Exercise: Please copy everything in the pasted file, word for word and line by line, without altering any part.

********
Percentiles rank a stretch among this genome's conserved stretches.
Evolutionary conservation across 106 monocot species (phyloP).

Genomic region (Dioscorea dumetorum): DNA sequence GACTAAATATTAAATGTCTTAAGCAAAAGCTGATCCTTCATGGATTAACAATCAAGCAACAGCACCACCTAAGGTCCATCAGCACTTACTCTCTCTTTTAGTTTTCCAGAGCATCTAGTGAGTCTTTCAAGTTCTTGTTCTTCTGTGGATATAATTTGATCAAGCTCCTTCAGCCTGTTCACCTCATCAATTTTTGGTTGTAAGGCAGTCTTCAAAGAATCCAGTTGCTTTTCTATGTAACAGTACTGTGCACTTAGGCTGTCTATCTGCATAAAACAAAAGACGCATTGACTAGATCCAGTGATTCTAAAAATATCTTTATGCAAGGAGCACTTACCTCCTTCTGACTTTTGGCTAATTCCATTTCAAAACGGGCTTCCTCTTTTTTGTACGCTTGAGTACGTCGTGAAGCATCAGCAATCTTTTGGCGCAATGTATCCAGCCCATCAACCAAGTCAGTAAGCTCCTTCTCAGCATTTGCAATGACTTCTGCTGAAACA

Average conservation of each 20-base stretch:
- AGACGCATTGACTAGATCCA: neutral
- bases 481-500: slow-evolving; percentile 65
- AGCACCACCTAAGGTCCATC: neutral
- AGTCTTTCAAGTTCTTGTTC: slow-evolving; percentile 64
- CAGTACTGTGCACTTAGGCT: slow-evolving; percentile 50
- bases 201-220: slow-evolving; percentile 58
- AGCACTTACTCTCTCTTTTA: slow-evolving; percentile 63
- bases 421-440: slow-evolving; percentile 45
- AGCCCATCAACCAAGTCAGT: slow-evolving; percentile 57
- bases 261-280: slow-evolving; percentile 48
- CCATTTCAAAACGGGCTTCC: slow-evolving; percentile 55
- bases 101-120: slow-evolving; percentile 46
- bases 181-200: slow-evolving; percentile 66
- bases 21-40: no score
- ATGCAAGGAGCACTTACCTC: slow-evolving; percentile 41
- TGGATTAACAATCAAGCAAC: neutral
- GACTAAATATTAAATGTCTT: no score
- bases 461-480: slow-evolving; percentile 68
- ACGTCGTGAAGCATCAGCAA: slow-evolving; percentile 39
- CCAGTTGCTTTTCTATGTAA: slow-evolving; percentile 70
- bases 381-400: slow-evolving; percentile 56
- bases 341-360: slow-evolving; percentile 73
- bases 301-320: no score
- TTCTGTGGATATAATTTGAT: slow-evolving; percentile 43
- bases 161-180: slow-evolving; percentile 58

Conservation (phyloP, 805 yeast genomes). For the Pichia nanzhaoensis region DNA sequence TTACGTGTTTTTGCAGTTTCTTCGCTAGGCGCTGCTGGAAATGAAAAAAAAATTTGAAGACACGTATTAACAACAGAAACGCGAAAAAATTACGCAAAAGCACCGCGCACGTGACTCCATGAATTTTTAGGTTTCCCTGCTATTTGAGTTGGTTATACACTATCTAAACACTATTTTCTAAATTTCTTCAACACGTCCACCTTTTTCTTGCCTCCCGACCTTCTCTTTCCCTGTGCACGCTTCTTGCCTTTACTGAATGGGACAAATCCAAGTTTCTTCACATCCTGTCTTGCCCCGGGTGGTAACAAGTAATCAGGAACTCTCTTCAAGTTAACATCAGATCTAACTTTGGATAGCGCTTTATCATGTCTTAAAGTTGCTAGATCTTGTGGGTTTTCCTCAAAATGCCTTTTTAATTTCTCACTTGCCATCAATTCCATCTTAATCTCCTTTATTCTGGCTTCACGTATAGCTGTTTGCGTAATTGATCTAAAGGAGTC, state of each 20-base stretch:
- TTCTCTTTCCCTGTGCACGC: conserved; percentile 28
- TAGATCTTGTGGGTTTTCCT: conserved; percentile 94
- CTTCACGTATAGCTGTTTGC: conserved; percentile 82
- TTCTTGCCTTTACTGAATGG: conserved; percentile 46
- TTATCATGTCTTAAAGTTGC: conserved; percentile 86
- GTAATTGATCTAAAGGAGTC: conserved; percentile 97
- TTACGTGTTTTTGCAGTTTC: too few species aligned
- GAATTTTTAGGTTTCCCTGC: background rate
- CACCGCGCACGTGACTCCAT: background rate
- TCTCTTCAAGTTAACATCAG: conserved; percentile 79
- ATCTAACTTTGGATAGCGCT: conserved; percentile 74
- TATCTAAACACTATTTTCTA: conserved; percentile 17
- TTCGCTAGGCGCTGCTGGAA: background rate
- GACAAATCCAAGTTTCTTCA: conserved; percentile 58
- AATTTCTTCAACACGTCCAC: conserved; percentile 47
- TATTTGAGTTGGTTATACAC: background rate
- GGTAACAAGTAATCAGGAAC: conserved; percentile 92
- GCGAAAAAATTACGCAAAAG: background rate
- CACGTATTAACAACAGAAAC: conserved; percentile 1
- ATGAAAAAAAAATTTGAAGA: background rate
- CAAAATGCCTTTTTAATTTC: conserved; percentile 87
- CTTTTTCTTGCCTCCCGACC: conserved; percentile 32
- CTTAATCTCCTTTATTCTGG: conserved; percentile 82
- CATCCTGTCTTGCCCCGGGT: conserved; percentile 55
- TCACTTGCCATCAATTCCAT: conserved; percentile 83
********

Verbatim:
Percentiles rank a stretch among this genome's conserved stretches.
Evolutionary conservation across 106 monocot species (phyloP).

Genomic region (Dioscorea dumetorum): DNA sequence GACTAAATATTAAATGTCTTAAGCAAAAGCTGATCCTTCATGGATTAACAATCAAGCAACAGCACCACCTAAGGTCCATCAGCACTTACTCTCTCTTTTAGTTTTCCAGAGCATCTAGTGAGTCTTTCAAGTTCTTGTTCTTCTGTGGATATAATTTGATCAAGCTCCTTCAGCCTGTTCACCTCATCAATTTTTGGTTGTAAGGCAGTCTTCAAAGAATCCAGTTGCTTTTCTATGTAACAGTACTGTGCACTTAGGCTGTCTATCTGCATAAAACAAAAGACGCATTGACTAGATCCAGTGATTCTAAAAATATCTTTATGCAAGGAGCACTTACCTCCTTCTGACTTTTGGCTAATTCCATTTCAAAACGGGCTTCCTCTTTTTTGTACGCTTGAGTACGTCGTGAAGCATCAGCAATCTTTTGGCGCAATGTATCCAGCCCATCAACCAAGTCAGTAAGCTCCTTCTCAGCATTTGCAATGACTTCTGCTGAAACA

Average conservation of each 20-base stretch:
- AGACGCATTGACTAGATCCA: neutral
- bases 481-500: slow-evolving; percentile 65
- AGCACCACCTAAGGTCCATC: neutral
- AGTCTTTCAAGTTCTTGTTC: slow-evolving; percentile 64
- CAGTACTGTGCACTTAGGCT: slow-evolving; percentile 50
- bases 201-220: slow-evolving; percentile 58
- AGCACTTACTCTCTCTTTTA: slow-evolving; percentile 63
- bases 421-440: slow-evolving; percentile 45
- AGCCCATCAACCAAGTCAGT: slow-evolving; percentile 57
- bases 261-280: slow-evolving; percentile 48
- CCATTTCAAAACGGGCTTCC: slow-evolving; percentile 55
- bases 101-120: slow-evolving; percentile 46
- bases 181-200: slow-evolving; percentile 66
- bases 21-40: no score
- ATGCAAGGAGCACTTACCTC: slow-evolving; percentile 41
- TGGATTAACAATCAAGCAAC: neutral
- GACTAAATATTAAATGTCTT: no score
- bases 461-480: slow-evolving; percentile 68
- ACGTCGTGAAGCATCAGCAA: slow-evolving; percentile 39
- CCAGTTGCTTTTCTATGTAA: slow-evolving; percentile 70
- bases 381-400: slow-evolving; percentile 56
- bases 341-360: slow-evolving; percentile 73
- bases 301-320: no score
- TTCTGTGGATATAATTTGAT: slow-evolving; percentile 43
- bases 161-180: slow-evolving; percentile 58

Conservation (phyloP, 805 yeast genomes). For the Pichia nanzhaoensis region DNA sequence TTACGTGTTTTTGCAGTTTCTTCGCTAGGCGCTGCTGGAAATGAAAAAAAAATTTGAAGACACGTATTAACAACAGAAACGCGAAAAAATTACGCAAAAGCACCGCGCACGTGACTCCATGAATTTTTAGGTTTCCCTGCTATTTGAGTTGGTTATACACTATCTAAACACTATTTTCTAAATTTCTTCAACACGTCCACCTTTTTCTTGCCTCCCGACCTTCTCTTTCCCTGTGCACGCTTCTTGCCTTTACTGAATGGGACAAATCCAAGTTTCTTCACATCCTGTCTTGCCCCGGGTGGTAACAAGTAATCAGGAACTCTCTTCAAGTTAACATCAGATCTAACTTTGGATAGCGCTTTATCATGTCTTAAAGTTGCTAGATCTTGTGGGTTTTCCTCAAAATGCCTTTTTAATTTCTCACTTGCCATCAATTCCATCTTAATCTCCTTTATTCTGGCTTCACGTATAGCTGTTTGCGTAATTGATCTAAAGGAGTC, state of each 20-base stretch:
- TTCTCTTTCCCTGTGCACGC: conserved; percentile 28
- TAGATCTTGTGGGTTTTCCT: conserved; percentile 94
- CTTCACGTATAGCTGTTTGC: conserved; percentile 82
- TTCTTGCCTTTACTGAATGG: conserved; percentile 46
- TTATCATGTCTTAAAGTTGC: conserved; percentile 86
- GTAATTGATCTAAAGGAGTC: conserved; percentile 97
- TTACGTGTTTTTGCAGTTTC: too few species aligned
- GAATTTTTAGGTTTCCCTGC: background rate
- CACCGCGCACGTGACTCCAT: background rate
- TCTCTTCAAGTTAACATCAG: conserved; percentile 79
- ATCTAACTTTGGATAGCGCT: conserved; percentile 74
- TATCTAAACACTATTTTCTA: conserved; percentile 17
- TTCGCTAGGCGCTGCTGGAA: background rate
- GACAAATCCAAGTTTCTTCA: conserved; percentile 58
- AATTTCTTCAACACGTCCAC: conserved; percentile 47
- TATTTGAGTTGGTTATACAC: background rate
- GGTAACAAGTAATCAGGAAC: conserved; percentile 92
- GCGAAAAAATTACGCAAAAG: background rate
- CACGTATTAACAACAGAAAC: conserved; percentile 1
- ATGAAAAAAAAATTTGAAGA: background rate
- CAAAATGCCTTTTTAATTTC: conserved; percentile 87
- CTTTTTCTTGCCTCCCGACC: conserved; percentile 32
- CTTAATCTCCTTTATTCTGG: conserved; percentile 82
- CATCCTGTCTTGCCCCGGGT: conserved; percentile 55
- TCACTTGCCATCAATTCCAT: conserved; percentile 83